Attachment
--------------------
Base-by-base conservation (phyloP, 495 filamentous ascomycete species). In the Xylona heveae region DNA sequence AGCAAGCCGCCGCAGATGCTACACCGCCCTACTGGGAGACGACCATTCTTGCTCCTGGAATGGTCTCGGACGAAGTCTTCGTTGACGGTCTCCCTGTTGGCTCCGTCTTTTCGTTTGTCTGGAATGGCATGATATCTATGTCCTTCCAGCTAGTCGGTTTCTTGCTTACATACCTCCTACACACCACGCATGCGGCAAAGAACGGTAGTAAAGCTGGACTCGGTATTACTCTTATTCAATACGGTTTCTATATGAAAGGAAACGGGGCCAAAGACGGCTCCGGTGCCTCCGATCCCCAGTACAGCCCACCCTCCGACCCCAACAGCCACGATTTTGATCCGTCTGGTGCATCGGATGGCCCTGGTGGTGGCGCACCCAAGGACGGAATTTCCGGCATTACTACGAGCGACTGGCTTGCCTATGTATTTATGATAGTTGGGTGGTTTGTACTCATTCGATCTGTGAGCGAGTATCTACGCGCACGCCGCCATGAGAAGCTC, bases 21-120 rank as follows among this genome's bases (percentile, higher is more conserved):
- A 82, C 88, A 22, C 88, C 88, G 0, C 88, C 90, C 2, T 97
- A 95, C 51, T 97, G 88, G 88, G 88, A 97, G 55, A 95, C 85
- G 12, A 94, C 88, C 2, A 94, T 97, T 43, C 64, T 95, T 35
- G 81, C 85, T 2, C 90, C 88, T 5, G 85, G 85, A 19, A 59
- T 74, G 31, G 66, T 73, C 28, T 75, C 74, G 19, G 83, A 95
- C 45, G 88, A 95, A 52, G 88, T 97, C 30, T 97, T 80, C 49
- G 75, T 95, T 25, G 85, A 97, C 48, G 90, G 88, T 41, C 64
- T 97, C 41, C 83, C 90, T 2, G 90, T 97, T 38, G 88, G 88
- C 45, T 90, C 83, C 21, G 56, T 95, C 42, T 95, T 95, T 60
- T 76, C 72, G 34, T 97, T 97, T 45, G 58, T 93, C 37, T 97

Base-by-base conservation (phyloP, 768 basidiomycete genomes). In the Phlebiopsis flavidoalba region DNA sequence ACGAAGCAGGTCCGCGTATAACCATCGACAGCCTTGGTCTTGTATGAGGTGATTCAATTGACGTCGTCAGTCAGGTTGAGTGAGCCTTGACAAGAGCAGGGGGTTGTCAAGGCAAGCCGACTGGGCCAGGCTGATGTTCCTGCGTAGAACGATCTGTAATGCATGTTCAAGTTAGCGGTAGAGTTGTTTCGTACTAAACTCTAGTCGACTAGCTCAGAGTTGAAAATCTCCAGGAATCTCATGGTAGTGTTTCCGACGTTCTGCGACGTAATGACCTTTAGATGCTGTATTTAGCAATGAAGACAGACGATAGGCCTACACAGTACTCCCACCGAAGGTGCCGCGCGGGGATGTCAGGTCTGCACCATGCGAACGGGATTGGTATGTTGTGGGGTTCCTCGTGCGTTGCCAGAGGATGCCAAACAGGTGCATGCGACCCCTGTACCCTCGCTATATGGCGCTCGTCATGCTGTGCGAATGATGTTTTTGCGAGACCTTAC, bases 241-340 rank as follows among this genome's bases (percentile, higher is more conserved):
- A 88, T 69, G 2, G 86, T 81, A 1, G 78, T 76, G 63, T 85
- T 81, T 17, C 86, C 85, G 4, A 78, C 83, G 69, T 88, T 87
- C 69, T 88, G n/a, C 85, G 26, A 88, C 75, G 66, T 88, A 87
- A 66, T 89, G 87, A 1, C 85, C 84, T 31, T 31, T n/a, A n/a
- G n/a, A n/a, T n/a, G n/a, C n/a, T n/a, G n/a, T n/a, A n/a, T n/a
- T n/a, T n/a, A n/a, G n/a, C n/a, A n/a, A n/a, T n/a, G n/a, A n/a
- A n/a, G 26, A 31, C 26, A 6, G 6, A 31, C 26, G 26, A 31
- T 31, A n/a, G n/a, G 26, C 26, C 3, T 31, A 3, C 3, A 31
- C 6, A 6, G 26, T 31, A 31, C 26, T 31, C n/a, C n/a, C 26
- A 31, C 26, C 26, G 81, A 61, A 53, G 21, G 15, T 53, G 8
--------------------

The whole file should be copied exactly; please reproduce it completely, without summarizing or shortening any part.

Base-by-base conservation (phyloP, 495 filamentous ascomycete species). In the Xylona heveae region DNA sequence AGCAAGCCGCCGCAGATGCTACACCGCCCTACTGGGAGACGACCATTCTTGCTCCTGGAATGGTCTCGGACGAAGTCTTCGTTGACGGTCTCCCTGTTGGCTCCGTCTTTTCGTTTGTCTGGAATGGCATGATATCTATGTCCTTCCAGCTAGTCGGTTTCTTGCTTACATACCTCCTACACACCACGCATGCGGCAAAGAACGGTAGTAAAGCTGGACTCGGTATTACTCTTATTCAATACGGTTTCTATATGAAAGGAAACGGGGCCAAAGACGGCTCCGGTGCCTCCGATCCCCAGTACAGCCCACCCTCCGACCCCAACAGCCACGATTTTGATCCGTCTGGTGCATCGGATGGCCCTGGTGGTGGCGCACCCAAGGACGGAATTTCCGGCATTACTACGAGCGACTGGCTTGCCTATGTATTTATGATAGTTGGGTGGTTTGTACTCATTCGATCTGTGAGCGAGTATCTACGCGCACGCCGCCATGAGAAGCTC, bases 21-120 rank as follows among this genome's bases (percentile, higher is more conserved):
- A 82, C 88, A 22, C 88, C 88, G 0, C 88, C 90, C 2, T 97
- A 95, C 51, T 97, G 88, G 88, G 88, A 97, G 55, A 95, C 85
- G 12, A 94, C 88, C 2, A 94, T 97, T 43, C 64, T 95, T 35
- G 81, C 85, T 2, C 90, C 88, T 5, G 85, G 85, A 19, A 59
- T 74, G 31, G 66, T 73, C 28, T 75, C 74, G 19, G 83, A 95
- C 45, G 88, A 95, A 52, G 88, T 97, C 30, T 97, T 80, C 49
- G 75, T 95, T 25, G 85, A 97, C 48, G 90, G 88, T 41, C 64
- T 97, C 41, C 83, C 90, T 2, G 90, T 97, T 38, G 88, G 88
- C 45, T 90, C 83, C 21, G 56, T 95, C 42, T 95, T 95, T 60
- T 76, C 72, G 34, T 97, T 97, T 45, G 58, T 93, C 37, T 97

Base-by-base conservation (phyloP, 768 basidiomycete genomes). In the Phlebiopsis flavidoalba region DNA sequence ACGAAGCAGGTCCGCGTATAACCATCGACAGCCTTGGTCTTGTATGAGGTGATTCAATTGACGTCGTCAGTCAGGTTGAGTGAGCCTTGACAAGAGCAGGGGGTTGTCAAGGCAAGCCGACTGGGCCAGGCTGATGTTCCTGCGTAGAACGATCTGTAATGCATGTTCAAGTTAGCGGTAGAGTTGTTTCGTACTAAACTCTAGTCGACTAGCTCAGAGTTGAAAATCTCCAGGAATCTCATGGTAGTGTTTCCGACGTTCTGCGACGTAATGACCTTTAGATGCTGTATTTAGCAATGAAGACAGACGATAGGCCTACACAGTACTCCCACCGAAGGTGCCGCGCGGGGATGTCAGGTCTGCACCATGCGAACGGGATTGGTATGTTGTGGGGTTCCTCGTGCGTTGCCAGAGGATGCCAAACAGGTGCATGCGACCCCTGTACCCTCGCTATATGGCGCTCGTCATGCTGTGCGAATGATGTTTTTGCGAGACCTTAC, bases 241-340 rank as follows among this genome's bases (percentile, higher is more conserved):
- A 88, T 69, G 2, G 86, T 81, A 1, G 78, T 76, G 63, T 85
- T 81, T 17, C 86, C 85, G 4, A 78, C 83, G 69, T 88, T 87
- C 69, T 88, G n/a, C 85, G 26, A 88, C 75, G 66, T 88, A 87
- A 66, T 89, G 87, A 1, C 85, C 84, T 31, T 31, T n/a, A n/a
- G n/a, A n/a, T n/a, G n/a, C n/a, T n/a, G n/a, T n/a, A n/a, T n/a
- T n/a, T n/a, A n/a, G n/a, C n/a, A n/a, A n/a, T n/a, G n/a, A n/a
- A n/a, G 26, A 31, C 26, A 6, G 6, A 31, C 26, G 26, A 31
- T 31, A n/a, G n/a, G 26, C 26, C 3, T 31, A 3, C 3, A 31
- C 6, A 6, G 26, T 31, A 31, C 26, T 31, C n/a, C n/a, C 26
- A 31, C 26, C 26, G 81, A 61, A 53, G 21, G 15, T 53, G 8